Wildfire propaganda

Big surprise–WtD has a post on the California wildfires. It features an article from the Los Angeles Time. Very scientific….

Why the fires? Something about sea surface warming, glaciers melting. and lakes warming. It was not at all clear how these have any effect on fires since all three involve water, the enemy of fire.

For those who missed the explanation for why fires are a problem in California and elsewhere:
1. The earth has a large amount of flammable material that can be ignited by both nature and humans (a subset of nature)
2. Humans tend to live in flammable housing.
3. They tend to put their flammable housing in flammable trees and brush.
4. Flammable housing in flammable trees often results in loss of homes when a fire occurs.
5. Failure to remove the flammable material around the flammable houses, also known as defensible space
6. Increase in the number of humans living in the flammable structures in an area (can result in more accidental fires and increases fire losses)
7. Increases in recreational activities that can produce accidental fires.
8. Arson–for the thrill or for money

All of these can be readily verified without adjustments, statistical analysis or models.

Hot weather, low humidity and wind increase the intensity of fires, but if the basic reasons for fire were addressed, the weather would not be such an issue. Until we admit that building flammable structures in flammable areas will cause losses when a fire does occur and until we admit humans are very bad about following the rules concerning fire safety and defensible space, no amount of the weather cooling will make a significant impact, short of a new ice age.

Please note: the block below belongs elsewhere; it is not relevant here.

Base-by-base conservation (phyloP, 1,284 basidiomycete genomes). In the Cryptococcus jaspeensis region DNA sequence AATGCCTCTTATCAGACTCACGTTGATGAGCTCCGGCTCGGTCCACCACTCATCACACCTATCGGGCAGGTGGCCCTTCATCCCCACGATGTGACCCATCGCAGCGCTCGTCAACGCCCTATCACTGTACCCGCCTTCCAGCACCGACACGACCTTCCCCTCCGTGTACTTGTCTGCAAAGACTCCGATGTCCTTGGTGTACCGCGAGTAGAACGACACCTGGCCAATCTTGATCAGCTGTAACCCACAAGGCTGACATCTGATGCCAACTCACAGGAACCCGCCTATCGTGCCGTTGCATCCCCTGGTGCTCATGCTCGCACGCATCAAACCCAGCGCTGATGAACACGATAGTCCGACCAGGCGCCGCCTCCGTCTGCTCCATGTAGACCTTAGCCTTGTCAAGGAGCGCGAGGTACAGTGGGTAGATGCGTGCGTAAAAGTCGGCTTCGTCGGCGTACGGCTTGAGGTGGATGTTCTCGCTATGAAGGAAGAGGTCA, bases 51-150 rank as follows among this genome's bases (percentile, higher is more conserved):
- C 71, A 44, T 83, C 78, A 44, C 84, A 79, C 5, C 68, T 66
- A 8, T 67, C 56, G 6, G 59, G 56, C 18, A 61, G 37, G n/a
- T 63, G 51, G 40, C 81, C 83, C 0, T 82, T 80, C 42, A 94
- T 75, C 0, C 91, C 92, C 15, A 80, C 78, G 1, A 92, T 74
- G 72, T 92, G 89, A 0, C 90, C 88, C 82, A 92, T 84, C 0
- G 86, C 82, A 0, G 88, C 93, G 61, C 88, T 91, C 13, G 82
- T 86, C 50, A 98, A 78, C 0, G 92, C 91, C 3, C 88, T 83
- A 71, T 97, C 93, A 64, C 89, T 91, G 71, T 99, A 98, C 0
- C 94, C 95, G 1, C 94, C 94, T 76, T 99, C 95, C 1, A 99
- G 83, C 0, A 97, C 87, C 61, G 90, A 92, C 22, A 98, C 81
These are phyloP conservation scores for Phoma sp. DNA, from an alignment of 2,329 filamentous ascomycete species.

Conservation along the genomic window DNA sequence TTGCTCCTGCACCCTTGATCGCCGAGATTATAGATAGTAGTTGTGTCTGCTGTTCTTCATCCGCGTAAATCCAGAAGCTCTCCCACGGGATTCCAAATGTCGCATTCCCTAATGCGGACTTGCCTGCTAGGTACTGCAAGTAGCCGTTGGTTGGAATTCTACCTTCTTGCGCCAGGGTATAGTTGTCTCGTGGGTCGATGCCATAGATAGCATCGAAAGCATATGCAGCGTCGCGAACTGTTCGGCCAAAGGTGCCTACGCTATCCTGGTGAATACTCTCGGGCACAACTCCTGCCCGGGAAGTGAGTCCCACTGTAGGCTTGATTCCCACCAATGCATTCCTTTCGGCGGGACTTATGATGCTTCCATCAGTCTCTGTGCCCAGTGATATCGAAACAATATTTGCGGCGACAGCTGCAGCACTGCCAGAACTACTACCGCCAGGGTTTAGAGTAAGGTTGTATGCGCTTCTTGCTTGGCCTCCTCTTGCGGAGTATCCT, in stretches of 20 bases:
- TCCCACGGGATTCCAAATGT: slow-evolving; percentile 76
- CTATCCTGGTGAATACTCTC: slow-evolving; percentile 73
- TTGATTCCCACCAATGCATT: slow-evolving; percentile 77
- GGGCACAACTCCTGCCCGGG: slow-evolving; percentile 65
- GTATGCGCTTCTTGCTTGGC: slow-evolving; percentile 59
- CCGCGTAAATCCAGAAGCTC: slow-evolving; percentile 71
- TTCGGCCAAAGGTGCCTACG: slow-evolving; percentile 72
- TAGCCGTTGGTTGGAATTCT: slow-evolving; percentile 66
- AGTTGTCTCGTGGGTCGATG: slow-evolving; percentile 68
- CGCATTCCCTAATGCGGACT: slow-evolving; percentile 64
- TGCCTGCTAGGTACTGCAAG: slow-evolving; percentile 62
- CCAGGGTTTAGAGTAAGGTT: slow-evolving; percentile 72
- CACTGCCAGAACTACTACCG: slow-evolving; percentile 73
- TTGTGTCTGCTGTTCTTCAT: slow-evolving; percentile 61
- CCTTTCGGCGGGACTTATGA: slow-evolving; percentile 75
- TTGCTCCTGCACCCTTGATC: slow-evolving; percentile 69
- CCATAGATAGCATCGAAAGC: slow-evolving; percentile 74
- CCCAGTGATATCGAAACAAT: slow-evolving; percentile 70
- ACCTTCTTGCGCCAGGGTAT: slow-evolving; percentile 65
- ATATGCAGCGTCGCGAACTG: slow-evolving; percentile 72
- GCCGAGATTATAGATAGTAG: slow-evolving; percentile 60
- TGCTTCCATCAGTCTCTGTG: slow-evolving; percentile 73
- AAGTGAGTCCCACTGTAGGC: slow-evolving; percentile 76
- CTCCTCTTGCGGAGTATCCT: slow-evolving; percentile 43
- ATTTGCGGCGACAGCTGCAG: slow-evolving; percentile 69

Scientific badger

Scientific badger

6 comments on “Wildfire propaganda

  1. http://www.nifc.gov/fireInfo/nfn.htm

    I have to check if these numbers take into account the “let them burn” fires which add to acreages because we do nothing to stop them.

    • youkipper says:

      Check all you want but unless they has been significant policy changes in the fire fighting departments , your “let them burn” fires will only have increased in proportion with the increasing number of wild fires.

  2. Us data:
    Year-to-date statistics
    2013 (1/1/13 – 8/16/13) Fires: 30,908 Acres: 3,148,014
    2012 (1/1/12 – 8/16/12) Fires: 43,049 Acres: 6,373,225
    2011 (1/1/11 – 8/16/11) Fires: 48,315 Acres: 6,432,920
    2010 (1/1/10 – 8/16/10) Fires: 43,435 Acres: 2,213,757
    2009 (1/1/09 – 8/16/09) Fires: 61,780 Acres: 5,074,905
    2008 (1/1/08 – 8/16/08) Fires: 58,067 Acres: 4,075,061
    2007 (1/1/07 – 8/16/07) Fires: 61,017 Acres: 6,049,497
    2006 (1/1/06 – 8/16/06) Fires: 76,089 Acres: 6,305,082
    2005 (1/1/05 – 8/16/05) Fires: 42,454 Acres: 6,153,151
    2004 (1/1/03 – 8/16/04) Fires: 52,306 Acres: 6,049,670
    National Interagency Fire Center
    I don’t detect an increase in the United States.

    I cannot locate numbers for Europe, Asia, etc right now. I suspect that when looking at actual data and not models (which are not reality–I’ll just keep saying that) there is no significant increase.

    Perhaps PeterB has statistics on the worldwide trends based on actual fires.

    • youkipper says:

      If you had of read the science that I linked to you would have read;

      “The recent decade has seen an exceptional number of extreme
      heat waves around the world that caused severe damage to
      society and ecosystem”

      By why have you only given the numbers for the last few years – less than a decade since 2013 hasn’t finished yet? But I’m not sure where you get the figures from. The National Interagency Fire Center data shows a clear trend between both number of fires and increasing acres from 1960 to 2009;


      Graphed here;

      And that is with ever more being spent of fire suppression.

  3. youkipper says:

    PeterB in Indianapolis says:

    “Of course there will generally be more fires, and fires with higher intensity during dry, windy years… perfectly natural.”

    Except published research suggests that warming since 1970s has strongly increased the occurrence-probability of heat extremes and therefore more fires with higher intensity.

    Recently published;


  4. PeterB in Indianapolis says:

    Forest fires and brush fires have been, and always will be, nature’s way of “clearing the dead wood” and, in the long run, increasing the overall health of the ecosystem.

    Of course there will generally be more fires, and fires with higher intensity during dry, windy years… perfectly natural.

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